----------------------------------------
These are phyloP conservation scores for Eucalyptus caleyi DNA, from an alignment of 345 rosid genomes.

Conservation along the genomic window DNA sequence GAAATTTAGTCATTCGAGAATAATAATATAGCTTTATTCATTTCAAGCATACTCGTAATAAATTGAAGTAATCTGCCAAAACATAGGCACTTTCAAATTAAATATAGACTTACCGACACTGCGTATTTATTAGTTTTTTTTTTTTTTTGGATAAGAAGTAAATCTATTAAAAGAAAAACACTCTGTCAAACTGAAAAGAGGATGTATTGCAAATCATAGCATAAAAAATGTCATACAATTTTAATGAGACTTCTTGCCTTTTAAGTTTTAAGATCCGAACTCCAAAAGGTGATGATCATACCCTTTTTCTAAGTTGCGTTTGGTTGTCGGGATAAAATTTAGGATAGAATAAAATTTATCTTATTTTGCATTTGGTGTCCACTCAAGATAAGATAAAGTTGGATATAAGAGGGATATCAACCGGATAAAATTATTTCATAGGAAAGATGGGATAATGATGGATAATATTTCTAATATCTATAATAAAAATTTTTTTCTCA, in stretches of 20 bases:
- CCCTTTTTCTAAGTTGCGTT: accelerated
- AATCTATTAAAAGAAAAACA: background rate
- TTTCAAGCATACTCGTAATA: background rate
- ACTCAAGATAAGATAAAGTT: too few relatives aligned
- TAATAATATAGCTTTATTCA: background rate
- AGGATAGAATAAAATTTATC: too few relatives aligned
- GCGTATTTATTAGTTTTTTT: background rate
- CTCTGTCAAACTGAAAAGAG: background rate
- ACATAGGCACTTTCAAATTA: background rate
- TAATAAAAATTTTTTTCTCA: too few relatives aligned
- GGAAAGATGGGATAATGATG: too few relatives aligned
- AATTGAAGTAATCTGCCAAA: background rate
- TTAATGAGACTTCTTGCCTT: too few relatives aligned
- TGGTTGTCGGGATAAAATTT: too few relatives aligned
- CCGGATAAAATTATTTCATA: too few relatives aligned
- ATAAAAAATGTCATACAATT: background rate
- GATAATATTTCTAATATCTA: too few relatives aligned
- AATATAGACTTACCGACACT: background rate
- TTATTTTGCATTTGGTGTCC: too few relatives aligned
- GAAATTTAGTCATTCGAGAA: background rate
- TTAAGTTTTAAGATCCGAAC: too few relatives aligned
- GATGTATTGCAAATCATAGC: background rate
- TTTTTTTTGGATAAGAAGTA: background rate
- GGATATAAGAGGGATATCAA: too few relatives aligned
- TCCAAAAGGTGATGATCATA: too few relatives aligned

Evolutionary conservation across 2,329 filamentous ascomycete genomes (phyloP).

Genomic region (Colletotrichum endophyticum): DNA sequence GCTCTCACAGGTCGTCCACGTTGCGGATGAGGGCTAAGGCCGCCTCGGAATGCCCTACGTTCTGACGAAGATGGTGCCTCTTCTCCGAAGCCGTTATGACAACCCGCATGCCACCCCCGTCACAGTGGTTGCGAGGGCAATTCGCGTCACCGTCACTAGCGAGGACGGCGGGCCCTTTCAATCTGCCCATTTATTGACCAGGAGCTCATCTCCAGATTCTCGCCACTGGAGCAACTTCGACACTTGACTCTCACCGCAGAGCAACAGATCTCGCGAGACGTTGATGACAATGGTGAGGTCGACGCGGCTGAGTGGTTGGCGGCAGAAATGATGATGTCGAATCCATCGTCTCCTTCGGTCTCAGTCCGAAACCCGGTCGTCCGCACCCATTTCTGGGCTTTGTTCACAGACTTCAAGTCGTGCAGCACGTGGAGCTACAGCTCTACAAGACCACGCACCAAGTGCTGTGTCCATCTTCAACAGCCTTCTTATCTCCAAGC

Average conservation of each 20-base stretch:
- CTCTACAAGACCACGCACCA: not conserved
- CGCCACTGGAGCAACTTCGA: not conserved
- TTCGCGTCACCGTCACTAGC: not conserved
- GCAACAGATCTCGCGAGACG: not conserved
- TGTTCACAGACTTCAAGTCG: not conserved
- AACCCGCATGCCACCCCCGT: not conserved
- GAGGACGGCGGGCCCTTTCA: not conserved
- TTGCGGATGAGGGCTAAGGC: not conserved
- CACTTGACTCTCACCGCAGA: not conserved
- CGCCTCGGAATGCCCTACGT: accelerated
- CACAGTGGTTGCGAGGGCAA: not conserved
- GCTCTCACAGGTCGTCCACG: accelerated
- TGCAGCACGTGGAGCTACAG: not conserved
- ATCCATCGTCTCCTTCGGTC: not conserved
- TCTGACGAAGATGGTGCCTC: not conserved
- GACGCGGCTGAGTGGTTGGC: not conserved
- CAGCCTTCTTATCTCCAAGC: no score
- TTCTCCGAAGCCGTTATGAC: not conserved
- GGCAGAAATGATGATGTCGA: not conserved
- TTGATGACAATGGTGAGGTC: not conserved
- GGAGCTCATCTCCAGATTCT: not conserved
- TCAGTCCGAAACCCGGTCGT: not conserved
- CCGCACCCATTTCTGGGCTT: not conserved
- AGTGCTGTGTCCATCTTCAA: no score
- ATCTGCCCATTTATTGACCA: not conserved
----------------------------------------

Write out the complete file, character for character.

These are phyloP conservation scores for Eucalyptus caleyi DNA, from an alignment of 345 rosid genomes.

Conservation along the genomic window DNA sequence GAAATTTAGTCATTCGAGAATAATAATATAGCTTTATTCATTTCAAGCATACTCGTAATAAATTGAAGTAATCTGCCAAAACATAGGCACTTTCAAATTAAATATAGACTTACCGACACTGCGTATTTATTAGTTTTTTTTTTTTTTTGGATAAGAAGTAAATCTATTAAAAGAAAAACACTCTGTCAAACTGAAAAGAGGATGTATTGCAAATCATAGCATAAAAAATGTCATACAATTTTAATGAGACTTCTTGCCTTTTAAGTTTTAAGATCCGAACTCCAAAAGGTGATGATCATACCCTTTTTCTAAGTTGCGTTTGGTTGTCGGGATAAAATTTAGGATAGAATAAAATTTATCTTATTTTGCATTTGGTGTCCACTCAAGATAAGATAAAGTTGGATATAAGAGGGATATCAACCGGATAAAATTATTTCATAGGAAAGATGGGATAATGATGGATAATATTTCTAATATCTATAATAAAAATTTTTTTCTCA, in stretches of 20 bases:
- CCCTTTTTCTAAGTTGCGTT: accelerated
- AATCTATTAAAAGAAAAACA: background rate
- TTTCAAGCATACTCGTAATA: background rate
- ACTCAAGATAAGATAAAGTT: too few relatives aligned
- TAATAATATAGCTTTATTCA: background rate
- AGGATAGAATAAAATTTATC: too few relatives aligned
- GCGTATTTATTAGTTTTTTT: background rate
- CTCTGTCAAACTGAAAAGAG: background rate
- ACATAGGCACTTTCAAATTA: background rate
- TAATAAAAATTTTTTTCTCA: too few relatives aligned
- GGAAAGATGGGATAATGATG: too few relatives aligned
- AATTGAAGTAATCTGCCAAA: background rate
- TTAATGAGACTTCTTGCCTT: too few relatives aligned
- TGGTTGTCGGGATAAAATTT: too few relatives aligned
- CCGGATAAAATTATTTCATA: too few relatives aligned
- ATAAAAAATGTCATACAATT: background rate
- GATAATATTTCTAATATCTA: too few relatives aligned
- AATATAGACTTACCGACACT: background rate
- TTATTTTGCATTTGGTGTCC: too few relatives aligned
- GAAATTTAGTCATTCGAGAA: background rate
- TTAAGTTTTAAGATCCGAAC: too few relatives aligned
- GATGTATTGCAAATCATAGC: background rate
- TTTTTTTTGGATAAGAAGTA: background rate
- GGATATAAGAGGGATATCAA: too few relatives aligned
- TCCAAAAGGTGATGATCATA: too few relatives aligned

Evolutionary conservation across 2,329 filamentous ascomycete genomes (phyloP).

Genomic region (Colletotrichum endophyticum): DNA sequence GCTCTCACAGGTCGTCCACGTTGCGGATGAGGGCTAAGGCCGCCTCGGAATGCCCTACGTTCTGACGAAGATGGTGCCTCTTCTCCGAAGCCGTTATGACAACCCGCATGCCACCCCCGTCACAGTGGTTGCGAGGGCAATTCGCGTCACCGTCACTAGCGAGGACGGCGGGCCCTTTCAATCTGCCCATTTATTGACCAGGAGCTCATCTCCAGATTCTCGCCACTGGAGCAACTTCGACACTTGACTCTCACCGCAGAGCAACAGATCTCGCGAGACGTTGATGACAATGGTGAGGTCGACGCGGCTGAGTGGTTGGCGGCAGAAATGATGATGTCGAATCCATCGTCTCCTTCGGTCTCAGTCCGAAACCCGGTCGTCCGCACCCATTTCTGGGCTTTGTTCACAGACTTCAAGTCGTGCAGCACGTGGAGCTACAGCTCTACAAGACCACGCACCAAGTGCTGTGTCCATCTTCAACAGCCTTCTTATCTCCAAGC

Average conservation of each 20-base stretch:
- CTCTACAAGACCACGCACCA: not conserved
- CGCCACTGGAGCAACTTCGA: not conserved
- TTCGCGTCACCGTCACTAGC: not conserved
- GCAACAGATCTCGCGAGACG: not conserved
- TGTTCACAGACTTCAAGTCG: not conserved
- AACCCGCATGCCACCCCCGT: not conserved
- GAGGACGGCGGGCCCTTTCA: not conserved
- TTGCGGATGAGGGCTAAGGC: not conserved
- CACTTGACTCTCACCGCAGA: not conserved
- CGCCTCGGAATGCCCTACGT: accelerated
- CACAGTGGTTGCGAGGGCAA: not conserved
- GCTCTCACAGGTCGTCCACG: accelerated
- TGCAGCACGTGGAGCTACAG: not conserved
- ATCCATCGTCTCCTTCGGTC: not conserved
- TCTGACGAAGATGGTGCCTC: not conserved
- GACGCGGCTGAGTGGTTGGC: not conserved
- CAGCCTTCTTATCTCCAAGC: no score
- TTCTCCGAAGCCGTTATGAC: not conserved
- GGCAGAAATGATGATGTCGA: not conserved
- TTGATGACAATGGTGAGGTC: not conserved
- GGAGCTCATCTCCAGATTCT: not conserved
- TCAGTCCGAAACCCGGTCGT: not conserved
- CCGCACCCATTTCTGGGCTT: not conserved
- AGTGCTGTGTCCATCTTCAA: no score
- ATCTGCCCATTTATTGACCA: not conserved